Now, the team is working to examine the hormonal and genetic factors that may be different between people whose dopamine systems responded differently to pain.

They also have recently received funding from the National institute of Drug Abuse to study individual variation in the effects and use of opioid painkiller drugs among people with chronic pain. The study was funded by the National Institutes of Health. The U-M team that performed this study is currently seeking participants for additional studies; visit www. No place like home: Species are on the move, but many have nowhere to go University of York Gimme six!

Love songs, bird brains and diffusion tensor imaging. Conversely, in a caudal NAc shell key, microinjections inducing opioid or dopamine stimulation generate wanting, whereas glutamate AMPA blockade instead generates fear, and GABA signals add disgust to the fear [ 75 — 80 ]. Damasio AR. The novella opens many interesting question with regard to well-being and the good life and in particular shows that to allow oneself to be open to the possibility of pleasure of food is also allowing for the deep experiences of the multitude of pleasures. Philos T R Soc B.

Brain mechanisms for pain and pleasure

Brain mechanisms for pain and pleasure

Brain mechanisms for pain and pleasure

Brain mechanisms for pain and pleasure

Brain mechanisms for pain and pleasure

Brain mechanisms for pain and pleasure. Pleasure Center of the Brain: Light It Up

The novella opens many interesting question with regard to well-being and the good life and in particular shows that to allow oneself to be open to the possibility of pleasure of food is also allowing for the deep experiences of the multitude of pleasures.

This is in sharp contrast to the denial of the pleasure of food leading to anhedonia, the lack of pleasure, which is a key constituent component of affective disorders. The science of pleasure has made great strides in recent years [ 4 ], due not in small parts to using food as a pleasure-eliciting stimulus.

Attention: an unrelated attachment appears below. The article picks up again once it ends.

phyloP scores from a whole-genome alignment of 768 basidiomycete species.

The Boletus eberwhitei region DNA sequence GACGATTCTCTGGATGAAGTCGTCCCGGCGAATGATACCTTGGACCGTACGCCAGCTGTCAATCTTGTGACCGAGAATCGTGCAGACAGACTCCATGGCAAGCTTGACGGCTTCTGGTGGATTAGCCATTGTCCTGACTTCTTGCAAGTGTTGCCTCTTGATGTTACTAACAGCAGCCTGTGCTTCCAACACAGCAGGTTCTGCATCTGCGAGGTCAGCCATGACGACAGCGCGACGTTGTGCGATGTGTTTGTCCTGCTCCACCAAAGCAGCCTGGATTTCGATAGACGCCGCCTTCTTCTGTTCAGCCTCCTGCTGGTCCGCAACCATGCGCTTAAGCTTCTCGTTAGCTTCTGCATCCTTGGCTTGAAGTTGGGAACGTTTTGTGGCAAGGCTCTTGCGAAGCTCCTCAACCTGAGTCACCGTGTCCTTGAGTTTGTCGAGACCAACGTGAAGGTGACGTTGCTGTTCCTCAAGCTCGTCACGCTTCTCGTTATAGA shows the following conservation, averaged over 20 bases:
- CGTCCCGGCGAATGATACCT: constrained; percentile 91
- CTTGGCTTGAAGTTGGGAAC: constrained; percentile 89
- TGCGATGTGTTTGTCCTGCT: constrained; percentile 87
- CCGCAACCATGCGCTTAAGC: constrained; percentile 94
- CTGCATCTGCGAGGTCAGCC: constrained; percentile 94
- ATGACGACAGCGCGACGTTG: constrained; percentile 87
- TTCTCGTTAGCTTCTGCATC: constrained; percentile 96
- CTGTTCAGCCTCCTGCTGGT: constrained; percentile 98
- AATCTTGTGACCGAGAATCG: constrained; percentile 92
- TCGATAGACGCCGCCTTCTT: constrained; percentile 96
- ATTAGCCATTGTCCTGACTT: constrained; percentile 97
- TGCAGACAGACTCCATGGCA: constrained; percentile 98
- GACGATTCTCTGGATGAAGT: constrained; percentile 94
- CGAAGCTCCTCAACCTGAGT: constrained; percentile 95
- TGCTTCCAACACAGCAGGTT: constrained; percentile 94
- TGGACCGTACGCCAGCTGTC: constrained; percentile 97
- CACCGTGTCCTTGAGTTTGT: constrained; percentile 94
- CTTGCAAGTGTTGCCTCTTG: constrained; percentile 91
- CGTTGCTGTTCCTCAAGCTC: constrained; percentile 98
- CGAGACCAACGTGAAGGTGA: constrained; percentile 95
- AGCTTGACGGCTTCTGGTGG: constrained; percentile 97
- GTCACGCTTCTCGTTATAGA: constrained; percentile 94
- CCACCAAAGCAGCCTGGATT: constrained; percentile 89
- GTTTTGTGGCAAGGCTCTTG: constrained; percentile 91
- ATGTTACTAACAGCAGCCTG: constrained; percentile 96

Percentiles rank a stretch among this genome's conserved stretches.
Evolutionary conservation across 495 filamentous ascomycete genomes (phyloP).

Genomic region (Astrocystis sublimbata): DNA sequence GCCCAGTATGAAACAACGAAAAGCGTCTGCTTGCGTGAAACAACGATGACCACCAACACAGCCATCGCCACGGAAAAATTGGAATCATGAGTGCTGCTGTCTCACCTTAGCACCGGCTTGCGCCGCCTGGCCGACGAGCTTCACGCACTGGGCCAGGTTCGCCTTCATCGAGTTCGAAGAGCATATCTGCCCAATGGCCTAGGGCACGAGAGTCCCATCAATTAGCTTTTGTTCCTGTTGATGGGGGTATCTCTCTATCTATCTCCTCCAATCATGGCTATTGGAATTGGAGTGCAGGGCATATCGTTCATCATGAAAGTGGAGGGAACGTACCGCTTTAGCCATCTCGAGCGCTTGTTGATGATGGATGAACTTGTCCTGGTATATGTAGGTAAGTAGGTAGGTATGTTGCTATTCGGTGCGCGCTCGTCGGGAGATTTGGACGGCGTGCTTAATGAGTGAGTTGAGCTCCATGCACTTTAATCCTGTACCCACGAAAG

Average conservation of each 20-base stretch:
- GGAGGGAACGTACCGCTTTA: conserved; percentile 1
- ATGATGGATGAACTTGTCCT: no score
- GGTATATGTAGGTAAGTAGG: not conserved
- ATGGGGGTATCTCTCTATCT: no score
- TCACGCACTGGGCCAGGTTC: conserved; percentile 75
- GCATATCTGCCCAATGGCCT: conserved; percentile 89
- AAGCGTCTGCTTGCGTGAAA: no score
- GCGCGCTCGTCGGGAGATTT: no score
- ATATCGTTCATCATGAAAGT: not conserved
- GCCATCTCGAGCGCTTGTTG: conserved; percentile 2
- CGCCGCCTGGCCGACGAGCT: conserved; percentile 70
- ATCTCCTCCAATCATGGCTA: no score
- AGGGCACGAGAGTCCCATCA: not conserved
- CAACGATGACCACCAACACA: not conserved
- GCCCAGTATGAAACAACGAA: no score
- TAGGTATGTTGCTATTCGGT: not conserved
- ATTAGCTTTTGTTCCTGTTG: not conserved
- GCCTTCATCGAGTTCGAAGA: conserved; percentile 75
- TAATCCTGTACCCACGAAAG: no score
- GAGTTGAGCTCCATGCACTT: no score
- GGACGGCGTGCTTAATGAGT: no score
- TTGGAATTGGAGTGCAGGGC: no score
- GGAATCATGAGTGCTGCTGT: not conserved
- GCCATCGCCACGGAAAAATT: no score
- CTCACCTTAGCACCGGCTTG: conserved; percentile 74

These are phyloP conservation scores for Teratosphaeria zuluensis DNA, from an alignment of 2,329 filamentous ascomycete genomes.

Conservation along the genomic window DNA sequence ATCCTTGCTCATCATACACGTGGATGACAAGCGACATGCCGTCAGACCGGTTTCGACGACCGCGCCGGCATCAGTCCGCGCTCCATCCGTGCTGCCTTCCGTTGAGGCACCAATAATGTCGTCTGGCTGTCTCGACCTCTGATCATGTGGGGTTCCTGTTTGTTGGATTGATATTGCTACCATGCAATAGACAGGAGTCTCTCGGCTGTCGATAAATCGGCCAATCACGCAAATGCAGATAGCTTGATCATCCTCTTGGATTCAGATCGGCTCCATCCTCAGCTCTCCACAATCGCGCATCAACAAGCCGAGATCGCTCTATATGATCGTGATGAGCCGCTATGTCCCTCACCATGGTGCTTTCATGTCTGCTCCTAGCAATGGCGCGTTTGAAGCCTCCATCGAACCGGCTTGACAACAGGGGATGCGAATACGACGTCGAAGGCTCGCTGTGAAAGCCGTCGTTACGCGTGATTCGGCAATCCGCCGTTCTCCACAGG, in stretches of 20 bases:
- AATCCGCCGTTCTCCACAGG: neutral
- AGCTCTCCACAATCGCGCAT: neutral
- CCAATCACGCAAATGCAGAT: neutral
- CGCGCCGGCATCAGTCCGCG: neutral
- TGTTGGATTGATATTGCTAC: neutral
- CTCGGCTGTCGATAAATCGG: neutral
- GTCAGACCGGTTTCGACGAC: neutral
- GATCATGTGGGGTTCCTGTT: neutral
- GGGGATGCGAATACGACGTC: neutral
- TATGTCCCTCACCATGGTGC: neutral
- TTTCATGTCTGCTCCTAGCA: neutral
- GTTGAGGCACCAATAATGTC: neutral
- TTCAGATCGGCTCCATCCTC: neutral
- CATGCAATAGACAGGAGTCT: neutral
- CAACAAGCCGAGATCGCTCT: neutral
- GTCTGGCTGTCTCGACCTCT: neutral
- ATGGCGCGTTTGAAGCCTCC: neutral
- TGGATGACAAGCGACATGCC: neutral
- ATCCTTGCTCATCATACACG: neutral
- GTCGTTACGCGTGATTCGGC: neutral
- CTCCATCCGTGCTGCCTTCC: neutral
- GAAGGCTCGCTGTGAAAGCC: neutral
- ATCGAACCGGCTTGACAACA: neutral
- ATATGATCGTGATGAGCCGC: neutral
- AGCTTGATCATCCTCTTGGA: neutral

As demonstrated in this review, the research has uncovered many of the fundamental brain mechanisms governing eating and pleasure in general. In particular, the brain must make important decisions of how best to balance exploration and exploitation to ensure survival. The model demonstrates the cyclical changes in hunger levels related to the initiation and termination of meals, as they relate to signals from the brain, gut-brain, oral cavity, stomach and intestines, liver and metabolites and body mass.

Model of information flow in the orbitofrontal cortex OFC. The spatial heterogeneity of the human OFC has been revealed with neuroimaging.

Sensory information comes to the OFC where it is available for pattern association between primary e. The OFC participates in multiple modulatory brain-loops with other important structures in the pleasure system such as the nucleus accumbens, ventral pallidum, amygdala and hypothalamus, as well as modulation with autonomic input from the gut.

B Examples of monitoring reward value in medial OFC green was found in a study of orthonasal smell where the activity correlated with subjective ratings of pleasant and unpleasant smell [ 66 ]. Activity in mid-OFC orange correlates with the subjective pleasure of food in a study of selective-satiety [ 33 ]. In contrast, the activity in lateral OFC shown in red was found when changing behaviour in a rapid context-dependent reversal task of simple social interactions [ 84 ]. C A large meta-analysis of neuroimaging studies confirmed the differential functional roles of these regions [ 34 ].